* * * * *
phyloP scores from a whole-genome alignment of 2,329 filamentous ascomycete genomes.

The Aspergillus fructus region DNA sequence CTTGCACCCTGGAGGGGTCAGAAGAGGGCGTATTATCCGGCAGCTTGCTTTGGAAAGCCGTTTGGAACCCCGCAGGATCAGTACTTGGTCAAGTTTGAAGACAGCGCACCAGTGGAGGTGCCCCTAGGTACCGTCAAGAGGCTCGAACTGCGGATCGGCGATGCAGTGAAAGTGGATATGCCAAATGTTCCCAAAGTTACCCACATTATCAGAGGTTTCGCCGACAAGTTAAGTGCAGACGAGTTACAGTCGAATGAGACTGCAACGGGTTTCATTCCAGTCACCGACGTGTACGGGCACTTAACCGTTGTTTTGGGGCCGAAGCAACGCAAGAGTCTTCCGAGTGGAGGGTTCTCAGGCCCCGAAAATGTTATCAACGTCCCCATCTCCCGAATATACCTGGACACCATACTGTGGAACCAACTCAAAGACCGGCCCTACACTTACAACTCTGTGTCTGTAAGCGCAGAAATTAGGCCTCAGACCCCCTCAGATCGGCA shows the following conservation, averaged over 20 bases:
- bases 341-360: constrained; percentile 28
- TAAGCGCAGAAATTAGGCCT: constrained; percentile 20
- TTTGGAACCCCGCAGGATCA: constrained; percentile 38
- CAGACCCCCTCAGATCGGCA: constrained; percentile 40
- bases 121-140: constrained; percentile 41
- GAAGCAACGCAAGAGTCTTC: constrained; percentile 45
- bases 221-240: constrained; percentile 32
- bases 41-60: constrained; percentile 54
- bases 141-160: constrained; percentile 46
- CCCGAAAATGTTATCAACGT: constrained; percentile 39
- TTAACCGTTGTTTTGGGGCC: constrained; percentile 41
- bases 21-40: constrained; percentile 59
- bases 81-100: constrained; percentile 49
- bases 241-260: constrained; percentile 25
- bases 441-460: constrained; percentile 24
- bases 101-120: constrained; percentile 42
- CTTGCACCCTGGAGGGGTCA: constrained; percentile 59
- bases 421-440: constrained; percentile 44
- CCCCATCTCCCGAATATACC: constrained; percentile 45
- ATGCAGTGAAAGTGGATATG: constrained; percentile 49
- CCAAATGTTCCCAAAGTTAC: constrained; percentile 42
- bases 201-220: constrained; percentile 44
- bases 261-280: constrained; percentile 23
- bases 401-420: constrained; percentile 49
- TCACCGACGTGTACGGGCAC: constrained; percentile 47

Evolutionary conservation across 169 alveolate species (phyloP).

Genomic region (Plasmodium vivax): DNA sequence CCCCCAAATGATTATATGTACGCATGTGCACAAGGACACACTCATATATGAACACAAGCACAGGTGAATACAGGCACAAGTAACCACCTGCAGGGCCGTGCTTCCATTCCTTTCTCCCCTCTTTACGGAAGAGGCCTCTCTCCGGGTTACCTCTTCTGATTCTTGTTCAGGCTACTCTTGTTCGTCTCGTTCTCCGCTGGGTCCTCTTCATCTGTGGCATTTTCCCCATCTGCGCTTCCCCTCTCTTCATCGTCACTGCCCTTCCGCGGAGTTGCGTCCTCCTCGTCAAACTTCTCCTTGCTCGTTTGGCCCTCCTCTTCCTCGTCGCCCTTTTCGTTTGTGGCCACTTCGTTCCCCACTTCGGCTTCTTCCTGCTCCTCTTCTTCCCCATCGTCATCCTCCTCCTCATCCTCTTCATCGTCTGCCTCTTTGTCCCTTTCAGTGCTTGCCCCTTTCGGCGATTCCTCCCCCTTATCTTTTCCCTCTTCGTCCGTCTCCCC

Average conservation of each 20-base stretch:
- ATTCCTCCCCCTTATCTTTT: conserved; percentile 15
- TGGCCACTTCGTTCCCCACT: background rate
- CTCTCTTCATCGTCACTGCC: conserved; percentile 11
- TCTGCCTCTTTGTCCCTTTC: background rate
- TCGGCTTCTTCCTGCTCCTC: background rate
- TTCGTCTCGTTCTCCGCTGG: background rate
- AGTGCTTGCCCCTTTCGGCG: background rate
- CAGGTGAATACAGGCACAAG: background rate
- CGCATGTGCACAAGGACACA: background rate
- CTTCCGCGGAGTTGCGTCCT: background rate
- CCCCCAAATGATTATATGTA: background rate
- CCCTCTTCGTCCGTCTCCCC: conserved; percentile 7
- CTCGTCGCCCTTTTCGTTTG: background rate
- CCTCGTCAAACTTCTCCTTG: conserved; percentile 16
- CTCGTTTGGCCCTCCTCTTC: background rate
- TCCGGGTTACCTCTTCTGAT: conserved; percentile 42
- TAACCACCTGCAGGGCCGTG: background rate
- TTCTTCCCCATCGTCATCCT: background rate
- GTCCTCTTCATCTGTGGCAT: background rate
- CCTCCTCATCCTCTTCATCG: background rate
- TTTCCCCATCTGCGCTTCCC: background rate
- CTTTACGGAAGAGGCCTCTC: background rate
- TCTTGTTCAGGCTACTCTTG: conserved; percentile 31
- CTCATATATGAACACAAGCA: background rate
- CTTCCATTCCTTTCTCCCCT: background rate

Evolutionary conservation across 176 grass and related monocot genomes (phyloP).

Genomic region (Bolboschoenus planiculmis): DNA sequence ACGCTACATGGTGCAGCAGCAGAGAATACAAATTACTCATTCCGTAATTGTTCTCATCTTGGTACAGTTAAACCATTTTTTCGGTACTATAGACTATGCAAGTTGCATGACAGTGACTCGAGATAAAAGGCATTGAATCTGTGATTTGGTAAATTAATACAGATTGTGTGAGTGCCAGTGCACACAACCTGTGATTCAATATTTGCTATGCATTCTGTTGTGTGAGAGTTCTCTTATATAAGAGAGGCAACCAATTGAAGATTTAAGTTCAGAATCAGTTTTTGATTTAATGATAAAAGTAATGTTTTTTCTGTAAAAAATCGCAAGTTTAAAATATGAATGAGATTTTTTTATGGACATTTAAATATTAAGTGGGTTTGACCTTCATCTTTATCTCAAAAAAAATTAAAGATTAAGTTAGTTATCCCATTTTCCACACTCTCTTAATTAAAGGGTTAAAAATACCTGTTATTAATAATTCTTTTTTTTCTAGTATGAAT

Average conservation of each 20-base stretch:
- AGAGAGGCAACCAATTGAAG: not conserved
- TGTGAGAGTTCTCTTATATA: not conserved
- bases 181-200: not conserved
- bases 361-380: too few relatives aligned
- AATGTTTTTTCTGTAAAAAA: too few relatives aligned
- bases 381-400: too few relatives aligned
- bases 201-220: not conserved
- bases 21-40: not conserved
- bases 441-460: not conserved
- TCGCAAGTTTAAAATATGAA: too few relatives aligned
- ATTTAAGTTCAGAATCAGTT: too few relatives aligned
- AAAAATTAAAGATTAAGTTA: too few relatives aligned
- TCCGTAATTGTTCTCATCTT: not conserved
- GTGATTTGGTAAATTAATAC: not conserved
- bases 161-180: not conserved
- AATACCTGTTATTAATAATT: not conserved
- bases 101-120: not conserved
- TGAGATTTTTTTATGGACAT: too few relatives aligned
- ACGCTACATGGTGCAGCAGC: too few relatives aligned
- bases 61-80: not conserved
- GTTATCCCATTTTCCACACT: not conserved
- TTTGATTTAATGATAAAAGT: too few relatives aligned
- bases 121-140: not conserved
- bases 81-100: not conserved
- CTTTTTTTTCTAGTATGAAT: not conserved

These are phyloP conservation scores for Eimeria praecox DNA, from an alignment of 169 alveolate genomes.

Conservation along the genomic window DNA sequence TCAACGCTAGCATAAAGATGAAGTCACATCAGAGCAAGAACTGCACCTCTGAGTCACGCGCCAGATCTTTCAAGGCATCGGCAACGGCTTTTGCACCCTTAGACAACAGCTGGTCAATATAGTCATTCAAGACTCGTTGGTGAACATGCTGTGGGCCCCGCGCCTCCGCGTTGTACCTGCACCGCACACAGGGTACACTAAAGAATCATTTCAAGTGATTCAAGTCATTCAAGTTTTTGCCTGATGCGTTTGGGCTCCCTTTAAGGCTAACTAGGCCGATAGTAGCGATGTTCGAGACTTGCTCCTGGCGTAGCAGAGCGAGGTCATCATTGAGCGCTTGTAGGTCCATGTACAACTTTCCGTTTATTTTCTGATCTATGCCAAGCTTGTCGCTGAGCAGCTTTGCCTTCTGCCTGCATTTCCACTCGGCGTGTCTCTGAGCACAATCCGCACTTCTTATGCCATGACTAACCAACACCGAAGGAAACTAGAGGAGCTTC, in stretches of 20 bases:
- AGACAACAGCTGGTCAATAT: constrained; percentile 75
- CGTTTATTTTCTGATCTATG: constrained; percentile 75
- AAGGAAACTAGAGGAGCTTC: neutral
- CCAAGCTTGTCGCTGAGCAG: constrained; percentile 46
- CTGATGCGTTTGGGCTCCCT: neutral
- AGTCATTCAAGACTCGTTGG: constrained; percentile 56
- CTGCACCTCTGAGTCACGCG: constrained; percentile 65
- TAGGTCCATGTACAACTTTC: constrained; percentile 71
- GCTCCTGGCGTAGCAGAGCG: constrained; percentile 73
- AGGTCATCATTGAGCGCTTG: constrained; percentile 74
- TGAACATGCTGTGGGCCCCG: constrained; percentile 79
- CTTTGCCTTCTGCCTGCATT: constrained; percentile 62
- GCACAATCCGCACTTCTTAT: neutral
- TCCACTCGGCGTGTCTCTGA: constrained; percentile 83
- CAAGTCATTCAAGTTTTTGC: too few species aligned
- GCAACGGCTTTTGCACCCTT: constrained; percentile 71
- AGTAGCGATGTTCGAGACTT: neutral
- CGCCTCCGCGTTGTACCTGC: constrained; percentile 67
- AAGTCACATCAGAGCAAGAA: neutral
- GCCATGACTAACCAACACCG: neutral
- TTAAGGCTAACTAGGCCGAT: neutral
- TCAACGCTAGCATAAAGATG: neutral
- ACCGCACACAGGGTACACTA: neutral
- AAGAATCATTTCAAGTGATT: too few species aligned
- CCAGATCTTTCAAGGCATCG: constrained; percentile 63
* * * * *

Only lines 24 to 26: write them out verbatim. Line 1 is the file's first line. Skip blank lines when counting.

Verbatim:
- bases 201-220: constrained; percentile 44
- bases 261-280: constrained; percentile 23
- bases 401-420: constrained; percentile 49